MZ: In other words, take control? In America?
BB: Obviously, Americans have lost control of America, or possibly never really had control. Most people are too overwhelmed to even talk about the mess we have today in Washington DC. But, in my career, and then in my first three years of independent research as University of Oregon's only graduate student in Peace Studies, I learned something we don't learn enough of in schools: that the American people were ripped off in 1950, that without the knowledge and consent of the American people, the office of President Harry Truman -- a Democrat -- decided to adopt a weapons-for-profit-based economy and launch the Cold War against the Soviet Union.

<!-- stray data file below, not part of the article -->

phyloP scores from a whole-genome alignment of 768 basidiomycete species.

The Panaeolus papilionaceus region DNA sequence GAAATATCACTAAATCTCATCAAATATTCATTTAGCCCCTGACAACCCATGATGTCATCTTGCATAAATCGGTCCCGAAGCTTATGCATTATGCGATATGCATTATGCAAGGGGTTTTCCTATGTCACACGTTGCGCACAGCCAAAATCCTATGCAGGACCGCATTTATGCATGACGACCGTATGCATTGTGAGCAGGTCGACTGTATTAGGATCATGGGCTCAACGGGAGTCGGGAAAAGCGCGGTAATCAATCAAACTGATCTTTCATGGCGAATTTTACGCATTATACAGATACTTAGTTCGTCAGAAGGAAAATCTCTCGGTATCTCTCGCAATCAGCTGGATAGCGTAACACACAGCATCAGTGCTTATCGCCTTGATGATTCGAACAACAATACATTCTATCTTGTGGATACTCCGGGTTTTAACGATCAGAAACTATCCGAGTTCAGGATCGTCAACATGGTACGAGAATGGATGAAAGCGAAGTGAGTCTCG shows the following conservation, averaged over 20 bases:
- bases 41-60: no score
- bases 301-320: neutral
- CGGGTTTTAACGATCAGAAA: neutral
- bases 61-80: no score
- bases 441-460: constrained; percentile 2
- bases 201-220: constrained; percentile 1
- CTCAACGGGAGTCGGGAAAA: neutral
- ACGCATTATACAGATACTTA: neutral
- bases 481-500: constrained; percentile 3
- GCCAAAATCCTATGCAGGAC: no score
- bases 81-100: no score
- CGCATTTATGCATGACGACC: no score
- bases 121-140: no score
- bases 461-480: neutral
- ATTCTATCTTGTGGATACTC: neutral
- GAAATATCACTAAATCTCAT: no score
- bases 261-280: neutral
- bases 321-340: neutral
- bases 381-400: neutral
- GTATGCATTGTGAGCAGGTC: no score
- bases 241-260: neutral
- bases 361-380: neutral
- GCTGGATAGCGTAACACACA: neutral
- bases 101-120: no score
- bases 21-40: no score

MZ: What's been the fallout of the rip-off you describe?
BB: Since 1950, our nation has been dependent on conflict -- and the world has suffered more than 200 wars. Our factories that made trains and buses and other necessities for public use were converted for military purposes, and that technology was shipped overseas-so today we import these things and do not have the ability to produce them. Since 1950, our top industry has been the manufacture and sale of weapons-and we're a peace loving nation? Our economic aid packages to developing countries are filled with weapons, and any loans we provide come with terms that allow us to control and perpetuate their internal strife.
MZ: In other words, the U.S. taxpayer is funding war and knows very little about it.